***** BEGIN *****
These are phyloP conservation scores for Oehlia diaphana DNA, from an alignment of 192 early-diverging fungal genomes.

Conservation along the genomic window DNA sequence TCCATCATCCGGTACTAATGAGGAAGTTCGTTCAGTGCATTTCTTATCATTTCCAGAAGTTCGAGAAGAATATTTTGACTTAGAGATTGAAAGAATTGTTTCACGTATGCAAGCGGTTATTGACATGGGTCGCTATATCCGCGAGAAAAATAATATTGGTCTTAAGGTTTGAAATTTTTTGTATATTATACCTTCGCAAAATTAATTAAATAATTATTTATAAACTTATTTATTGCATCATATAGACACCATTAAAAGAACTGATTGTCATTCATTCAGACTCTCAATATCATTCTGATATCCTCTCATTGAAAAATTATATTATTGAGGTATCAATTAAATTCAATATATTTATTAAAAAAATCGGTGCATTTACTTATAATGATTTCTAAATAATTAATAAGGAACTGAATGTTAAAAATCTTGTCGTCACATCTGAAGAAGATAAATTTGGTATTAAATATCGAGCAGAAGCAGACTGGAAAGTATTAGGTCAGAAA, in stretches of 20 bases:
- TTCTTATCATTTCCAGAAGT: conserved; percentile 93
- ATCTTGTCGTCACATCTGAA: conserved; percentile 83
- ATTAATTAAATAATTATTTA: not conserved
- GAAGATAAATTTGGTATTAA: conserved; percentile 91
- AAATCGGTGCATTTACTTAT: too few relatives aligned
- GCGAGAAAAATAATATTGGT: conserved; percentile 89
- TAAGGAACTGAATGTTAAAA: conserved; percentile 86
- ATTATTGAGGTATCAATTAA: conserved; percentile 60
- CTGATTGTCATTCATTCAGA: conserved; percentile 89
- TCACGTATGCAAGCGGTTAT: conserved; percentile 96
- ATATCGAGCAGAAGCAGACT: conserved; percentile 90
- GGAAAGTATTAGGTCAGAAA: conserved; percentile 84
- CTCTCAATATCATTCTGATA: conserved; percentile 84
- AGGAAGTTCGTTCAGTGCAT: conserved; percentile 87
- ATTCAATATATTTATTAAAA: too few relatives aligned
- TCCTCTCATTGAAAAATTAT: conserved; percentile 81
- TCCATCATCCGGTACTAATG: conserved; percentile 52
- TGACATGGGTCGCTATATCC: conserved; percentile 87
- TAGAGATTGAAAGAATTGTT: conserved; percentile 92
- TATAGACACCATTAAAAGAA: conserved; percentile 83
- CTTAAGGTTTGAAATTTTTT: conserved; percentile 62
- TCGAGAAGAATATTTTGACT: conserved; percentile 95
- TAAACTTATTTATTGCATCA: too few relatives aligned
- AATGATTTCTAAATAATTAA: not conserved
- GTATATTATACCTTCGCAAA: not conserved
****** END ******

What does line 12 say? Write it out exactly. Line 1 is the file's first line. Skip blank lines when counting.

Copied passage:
- TCACGTATGCAAGCGGTTAT: conserved; percentile 96